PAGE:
Quick Setup is more than a wizard, it’s an assisted intelligence platform backed by sophisticated algorithms community and market data, and all organizational data and processes to mitigate the need for the buyer to do pointless tactical data processing in the first place and focus purely on the strategic analysis of RFX responses, when the relevant data and insights have already been generated by the platform.

But how many platforms have that today? The same umber of platforms that have assisted intelligence for Procurement. Zero.

In other words, just like Procurement Leaders are stuck in 2009 (as per yesterday’s article, but so are the vast majority of technology providers. So when looking for a new solution, find one of the few technology providers on this path. Otherwise, your solution capability will be nought, and that’s the decade you will return to. Not something anyone wants.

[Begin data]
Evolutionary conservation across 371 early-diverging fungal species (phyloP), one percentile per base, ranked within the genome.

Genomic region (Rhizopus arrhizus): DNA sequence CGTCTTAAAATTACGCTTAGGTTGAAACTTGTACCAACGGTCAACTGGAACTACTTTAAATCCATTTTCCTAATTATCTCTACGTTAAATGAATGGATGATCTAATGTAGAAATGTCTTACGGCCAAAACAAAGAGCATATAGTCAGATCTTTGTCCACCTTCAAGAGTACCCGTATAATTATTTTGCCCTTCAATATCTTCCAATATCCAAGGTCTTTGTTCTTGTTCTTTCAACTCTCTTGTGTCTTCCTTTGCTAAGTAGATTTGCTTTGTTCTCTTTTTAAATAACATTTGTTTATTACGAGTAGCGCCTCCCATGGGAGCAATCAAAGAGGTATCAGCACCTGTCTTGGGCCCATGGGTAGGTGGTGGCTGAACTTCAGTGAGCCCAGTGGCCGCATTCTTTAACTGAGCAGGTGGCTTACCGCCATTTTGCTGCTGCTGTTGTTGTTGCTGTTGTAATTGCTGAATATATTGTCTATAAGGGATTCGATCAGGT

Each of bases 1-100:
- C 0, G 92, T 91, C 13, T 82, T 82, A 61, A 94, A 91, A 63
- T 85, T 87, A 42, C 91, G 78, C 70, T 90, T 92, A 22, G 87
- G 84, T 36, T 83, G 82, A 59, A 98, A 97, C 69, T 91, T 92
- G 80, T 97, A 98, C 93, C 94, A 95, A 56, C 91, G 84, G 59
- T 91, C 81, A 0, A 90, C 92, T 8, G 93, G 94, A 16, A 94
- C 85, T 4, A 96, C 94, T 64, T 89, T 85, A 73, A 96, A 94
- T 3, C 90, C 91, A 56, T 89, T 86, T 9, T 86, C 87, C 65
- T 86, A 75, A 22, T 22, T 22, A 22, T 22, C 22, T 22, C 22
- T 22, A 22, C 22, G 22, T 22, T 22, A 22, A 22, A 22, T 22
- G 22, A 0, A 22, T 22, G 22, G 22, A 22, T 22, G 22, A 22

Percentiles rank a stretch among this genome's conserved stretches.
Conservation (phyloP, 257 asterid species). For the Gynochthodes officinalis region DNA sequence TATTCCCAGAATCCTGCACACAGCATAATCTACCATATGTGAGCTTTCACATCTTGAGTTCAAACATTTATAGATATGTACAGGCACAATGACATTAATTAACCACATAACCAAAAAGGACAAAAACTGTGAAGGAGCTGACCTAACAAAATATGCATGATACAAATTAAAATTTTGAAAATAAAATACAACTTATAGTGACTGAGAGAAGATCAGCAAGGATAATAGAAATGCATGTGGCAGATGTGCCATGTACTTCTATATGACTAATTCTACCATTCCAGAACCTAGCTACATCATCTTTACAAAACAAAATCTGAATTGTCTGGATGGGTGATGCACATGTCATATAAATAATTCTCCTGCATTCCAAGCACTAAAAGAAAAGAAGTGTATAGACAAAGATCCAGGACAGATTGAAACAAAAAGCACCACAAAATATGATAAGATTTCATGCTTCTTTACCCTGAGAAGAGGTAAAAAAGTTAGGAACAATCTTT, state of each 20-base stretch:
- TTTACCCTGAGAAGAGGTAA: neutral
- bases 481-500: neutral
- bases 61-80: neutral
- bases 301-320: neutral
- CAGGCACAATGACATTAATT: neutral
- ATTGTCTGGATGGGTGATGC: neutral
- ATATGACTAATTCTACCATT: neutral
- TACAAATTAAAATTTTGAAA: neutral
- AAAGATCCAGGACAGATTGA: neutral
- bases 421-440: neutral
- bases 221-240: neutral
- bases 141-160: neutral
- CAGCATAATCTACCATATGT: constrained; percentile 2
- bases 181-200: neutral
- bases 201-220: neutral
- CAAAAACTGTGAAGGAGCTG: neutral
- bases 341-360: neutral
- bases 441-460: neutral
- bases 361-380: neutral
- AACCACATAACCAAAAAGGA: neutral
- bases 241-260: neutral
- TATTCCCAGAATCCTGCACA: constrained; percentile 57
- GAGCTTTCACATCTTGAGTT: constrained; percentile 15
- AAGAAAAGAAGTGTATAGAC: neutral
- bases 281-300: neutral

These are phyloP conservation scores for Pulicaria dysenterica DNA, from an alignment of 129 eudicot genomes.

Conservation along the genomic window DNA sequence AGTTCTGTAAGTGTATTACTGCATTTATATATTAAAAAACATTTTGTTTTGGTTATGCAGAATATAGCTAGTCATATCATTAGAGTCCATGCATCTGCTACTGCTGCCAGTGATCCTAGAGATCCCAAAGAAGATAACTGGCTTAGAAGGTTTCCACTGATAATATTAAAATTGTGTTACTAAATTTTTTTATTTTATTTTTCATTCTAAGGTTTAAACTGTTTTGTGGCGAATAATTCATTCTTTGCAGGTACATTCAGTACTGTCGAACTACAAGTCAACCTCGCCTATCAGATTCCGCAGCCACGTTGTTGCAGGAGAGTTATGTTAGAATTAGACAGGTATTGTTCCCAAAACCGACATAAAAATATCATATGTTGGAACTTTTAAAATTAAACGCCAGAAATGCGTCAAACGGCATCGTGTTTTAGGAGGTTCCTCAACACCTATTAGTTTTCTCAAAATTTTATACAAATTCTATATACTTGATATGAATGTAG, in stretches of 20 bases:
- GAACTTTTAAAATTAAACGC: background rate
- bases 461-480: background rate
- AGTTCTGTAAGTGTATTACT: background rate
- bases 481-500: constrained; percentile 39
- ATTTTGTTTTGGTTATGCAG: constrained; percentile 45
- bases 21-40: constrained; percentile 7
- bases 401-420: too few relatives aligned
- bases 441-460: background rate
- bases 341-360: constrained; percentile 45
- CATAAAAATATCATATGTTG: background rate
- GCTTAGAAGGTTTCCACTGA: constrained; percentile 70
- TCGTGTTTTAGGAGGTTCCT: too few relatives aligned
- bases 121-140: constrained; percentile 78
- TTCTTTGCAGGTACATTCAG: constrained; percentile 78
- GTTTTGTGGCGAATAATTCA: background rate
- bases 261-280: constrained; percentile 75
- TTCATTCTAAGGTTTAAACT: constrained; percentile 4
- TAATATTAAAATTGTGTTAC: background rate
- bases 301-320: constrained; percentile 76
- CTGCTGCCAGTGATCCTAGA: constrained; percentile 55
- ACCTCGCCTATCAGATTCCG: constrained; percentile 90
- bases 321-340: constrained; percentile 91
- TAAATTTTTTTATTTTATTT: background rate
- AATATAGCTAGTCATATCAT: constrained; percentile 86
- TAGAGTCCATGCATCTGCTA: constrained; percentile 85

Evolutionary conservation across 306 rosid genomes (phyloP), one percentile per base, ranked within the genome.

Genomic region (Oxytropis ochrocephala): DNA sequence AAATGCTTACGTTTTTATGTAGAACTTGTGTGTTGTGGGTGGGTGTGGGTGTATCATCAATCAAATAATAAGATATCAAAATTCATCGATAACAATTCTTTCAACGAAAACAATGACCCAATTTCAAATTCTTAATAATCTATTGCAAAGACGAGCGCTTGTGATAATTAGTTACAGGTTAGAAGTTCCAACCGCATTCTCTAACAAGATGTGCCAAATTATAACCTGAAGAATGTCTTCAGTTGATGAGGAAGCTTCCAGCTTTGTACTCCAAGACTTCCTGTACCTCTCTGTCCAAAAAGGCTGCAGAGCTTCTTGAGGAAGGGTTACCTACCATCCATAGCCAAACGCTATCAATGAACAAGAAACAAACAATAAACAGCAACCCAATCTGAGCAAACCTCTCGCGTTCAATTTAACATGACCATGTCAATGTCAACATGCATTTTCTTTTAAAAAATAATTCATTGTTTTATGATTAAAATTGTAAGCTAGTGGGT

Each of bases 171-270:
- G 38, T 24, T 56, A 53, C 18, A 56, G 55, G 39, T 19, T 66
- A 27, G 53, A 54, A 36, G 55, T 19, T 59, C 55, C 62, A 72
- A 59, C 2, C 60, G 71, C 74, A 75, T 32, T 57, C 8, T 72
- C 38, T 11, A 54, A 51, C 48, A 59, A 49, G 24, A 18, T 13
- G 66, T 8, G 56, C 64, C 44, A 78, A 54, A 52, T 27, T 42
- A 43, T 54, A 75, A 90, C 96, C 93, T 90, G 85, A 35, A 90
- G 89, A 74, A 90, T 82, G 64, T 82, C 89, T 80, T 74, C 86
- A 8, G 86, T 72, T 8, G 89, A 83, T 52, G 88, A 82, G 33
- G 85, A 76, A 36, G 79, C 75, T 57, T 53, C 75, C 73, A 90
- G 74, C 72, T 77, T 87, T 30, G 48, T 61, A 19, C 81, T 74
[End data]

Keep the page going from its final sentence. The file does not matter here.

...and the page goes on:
It’s 2019. This is What QuickStart Procurement Should Look Like!

A decade ago, Coupa announced the availability of Coupa QuickStart, which was a setup wizard that visually guides purchasing mangers through the setup process for users, approval rules, payment and shipping terms, billing information, chart of accounts, suppliers, and other basic information that was required to get a purchasing system up and running in less than an hour.

Needless to say, every system should have that capability today (even though a number still don’t), but given that this was on the market 10 years ago, systems should have advanced considerably since then.

What should they have? More than we can cover in one short article, but at a minimum:

  • AI-powered normalized supplier network with community intelligence
    and out-of-the-box plugins to allow for quick import of your vendor master(s) from all standard ERP and S2P systems (as well as support for complete XML and CSV exports) and AI to allow for quick de-duplication of suppliers between the network and your enterprise vendor master(s)